Wheeeeee, what a wonderful training session we had today. It was cold and windy. There were storm clouds overhead. There was someone working in the front pasture. The rest of the flock was in the big pasture. Usually we would separate out a group of a half dozen or so and go to one of the round pens or wait our turn in the front pasture. Today Tsuki got to work the big flock. He was a very good boy.
His first outrun was bad. He wasn't paying any attention at all to the sheep he just made a half circle. From where we were standing that put him smack in the middle. Yup he split the stock. From then on, though, everything just got better. He was called off and ended up on a lie down far from the flock. He wasn't allowed, for a minute, to fetch any sheep at all to us. I watched his brows furrow and the wrinkles dance on his forehead. That's Tsuki thinking. He was released on an away (counter clock wise) to the sheep. As he was headed down hill toward them he was ordered to "get out" or make his out run wider so he would go AROUND the sheep. "Ding" the light went on. Yeah, he's done plenty of small outruns before but I don't think he'd ever gotten the idea that the outrun itself was in any way related to the
sheep. Usually he just goes out because we're telling him to, then he goes and gets the sheep. This time he looked up, looked for the end of the sheep, adjusted his position, went out and gathered them all very
We walked with him trailing behind the sheep. He didn't need many reminders not to push the sheep, he WALKED behind them, he did NOT try to circle. We'd leave the sheep behind and practiced those outruns. He remembered his lesson with those 30 sheep before and he did not try to bounce them off the fence - he scooted right along the fence and peeled them off just like he should.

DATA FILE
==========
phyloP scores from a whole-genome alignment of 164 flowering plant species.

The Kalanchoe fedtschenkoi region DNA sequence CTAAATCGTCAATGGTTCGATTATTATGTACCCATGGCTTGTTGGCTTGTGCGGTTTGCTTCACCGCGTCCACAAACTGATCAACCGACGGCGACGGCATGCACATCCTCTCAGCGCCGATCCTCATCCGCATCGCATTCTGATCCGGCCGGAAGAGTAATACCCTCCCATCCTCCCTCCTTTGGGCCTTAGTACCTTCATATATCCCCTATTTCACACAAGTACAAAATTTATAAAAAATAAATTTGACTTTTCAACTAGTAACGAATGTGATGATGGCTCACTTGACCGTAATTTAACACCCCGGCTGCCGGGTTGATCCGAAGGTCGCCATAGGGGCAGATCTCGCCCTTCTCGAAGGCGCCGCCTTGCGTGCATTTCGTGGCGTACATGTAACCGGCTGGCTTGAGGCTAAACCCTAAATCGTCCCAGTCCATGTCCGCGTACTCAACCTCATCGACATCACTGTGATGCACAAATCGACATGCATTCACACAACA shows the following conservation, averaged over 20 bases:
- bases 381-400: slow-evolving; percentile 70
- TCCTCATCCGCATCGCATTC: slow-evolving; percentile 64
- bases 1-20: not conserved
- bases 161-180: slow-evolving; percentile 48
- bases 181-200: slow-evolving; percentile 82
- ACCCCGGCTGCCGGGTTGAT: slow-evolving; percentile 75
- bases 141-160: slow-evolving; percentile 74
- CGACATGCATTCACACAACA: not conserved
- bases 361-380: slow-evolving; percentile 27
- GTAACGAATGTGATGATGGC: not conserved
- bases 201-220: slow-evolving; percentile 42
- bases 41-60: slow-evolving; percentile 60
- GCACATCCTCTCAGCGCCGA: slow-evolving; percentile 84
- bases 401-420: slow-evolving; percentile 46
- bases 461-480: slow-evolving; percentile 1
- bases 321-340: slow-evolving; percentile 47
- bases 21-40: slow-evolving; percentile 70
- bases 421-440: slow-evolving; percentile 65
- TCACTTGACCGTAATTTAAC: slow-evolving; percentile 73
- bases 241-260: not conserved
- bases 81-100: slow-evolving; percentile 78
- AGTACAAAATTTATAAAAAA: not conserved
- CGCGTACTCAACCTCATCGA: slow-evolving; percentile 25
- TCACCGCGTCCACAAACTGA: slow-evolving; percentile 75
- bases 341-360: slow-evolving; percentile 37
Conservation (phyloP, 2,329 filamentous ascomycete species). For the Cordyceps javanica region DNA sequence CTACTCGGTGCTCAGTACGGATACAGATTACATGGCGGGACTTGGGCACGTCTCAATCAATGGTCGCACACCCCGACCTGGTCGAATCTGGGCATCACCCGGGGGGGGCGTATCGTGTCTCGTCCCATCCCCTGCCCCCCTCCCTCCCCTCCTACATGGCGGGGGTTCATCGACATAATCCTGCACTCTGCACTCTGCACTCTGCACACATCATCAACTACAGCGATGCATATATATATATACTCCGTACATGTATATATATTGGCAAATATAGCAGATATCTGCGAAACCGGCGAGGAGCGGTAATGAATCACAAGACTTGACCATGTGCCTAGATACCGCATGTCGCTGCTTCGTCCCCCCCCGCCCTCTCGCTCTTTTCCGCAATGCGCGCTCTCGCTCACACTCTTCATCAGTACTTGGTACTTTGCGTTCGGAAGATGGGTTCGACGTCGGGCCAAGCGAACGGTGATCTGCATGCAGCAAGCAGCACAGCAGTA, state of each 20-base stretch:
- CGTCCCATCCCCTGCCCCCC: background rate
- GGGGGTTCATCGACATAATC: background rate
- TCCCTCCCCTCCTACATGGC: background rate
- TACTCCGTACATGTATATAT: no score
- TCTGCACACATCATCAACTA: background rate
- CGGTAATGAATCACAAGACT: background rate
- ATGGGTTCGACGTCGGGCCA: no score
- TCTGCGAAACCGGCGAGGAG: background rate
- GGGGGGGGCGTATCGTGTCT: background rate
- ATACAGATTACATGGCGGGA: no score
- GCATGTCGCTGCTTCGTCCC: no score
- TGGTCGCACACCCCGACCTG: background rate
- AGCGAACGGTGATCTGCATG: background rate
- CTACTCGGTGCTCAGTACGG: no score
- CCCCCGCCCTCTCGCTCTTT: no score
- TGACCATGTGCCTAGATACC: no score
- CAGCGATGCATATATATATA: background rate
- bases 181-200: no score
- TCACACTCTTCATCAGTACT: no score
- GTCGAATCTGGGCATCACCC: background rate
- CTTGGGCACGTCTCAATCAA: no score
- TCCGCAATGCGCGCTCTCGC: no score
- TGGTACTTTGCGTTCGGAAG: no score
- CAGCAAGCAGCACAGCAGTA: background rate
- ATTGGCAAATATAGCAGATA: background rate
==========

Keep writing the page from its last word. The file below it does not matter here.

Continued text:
At one point the sheep went back down to the barn. Since the area isn't open its a little tougher challenge for a green dog. My instructor told me to down him, but she wasn't looking at where he was when she said that so Tsuki ended up right on the edge of a pen. She had been planning on sending him away which would prevent the sheep from going around behind the barn. The pen was on his away side. Asking him to away from there would probably result in too small an arc. She looked, she shrugged, she told him "come bye" (clockwise). He went as far out as the fence would allow. As expected the sheep began to move off behind the barn. Tsuki kept moving on his come bye. I lost sight of him - I knew something was going right when the mass of sheep came our way. My instructor had a view of him for slightly longer but even so eventually he disappeared behind the barn after the rest of the flock. We held our breath -would he end up chasing some stray around to the other side? Nope - a second later he's following the rest of the flock and he's walking. Good Dog!
There is a lot of discussion on the herding lists about the order in which you teach things to a dog. If the dog is a natural fetcher (brings sheep to people) is it better to work on what is natural to the dog first - or do you teach the dog to drive (move the sheep away from the person) first? One argument for teaching the weaker behavior first is that in any case you will have to overcome a natural tendency - why wait until you have strengthened that tendency still more? I'm too new to it to have an opinion but I did find it interesting to watch the effect on Tsuki as we introduced him to driving. I think driving was, in a way, a great relief to him. His natural tendency relative to the sheep has been to fetch - but his natural tendency as to me has been to want to be with me. This conflict keeps him from maintaining good position.
In this introduction to driving he didn't have to actually take the sheep away - just walk in front of us with the sheep in front of him. On his own he picked an appropriate pace - whereas when he is fetching he tends to come up too close and too fast (trying to get closer to me). Watching this stuff is one of the things I like about dog training. It is so interesting to me to try to mold or guide innate behavior without deforming or corrupting it.
Now for all this we are still very green. After all we only get one practice session a week. It is really NOT adequate. I'm proud of my pup's ability to progress in spite of that obstacle. But we have both made a breakthrough. We are both getting a better feel for the sheep.
I nudged my instructor - Tsuki's tail was down indicating he was working, but he had the biggest grin, he was having a very good time. And I admit it, so was I.
The training site is a sheep co-op on the grounds of Forest Home Farm in San Ramon, California.
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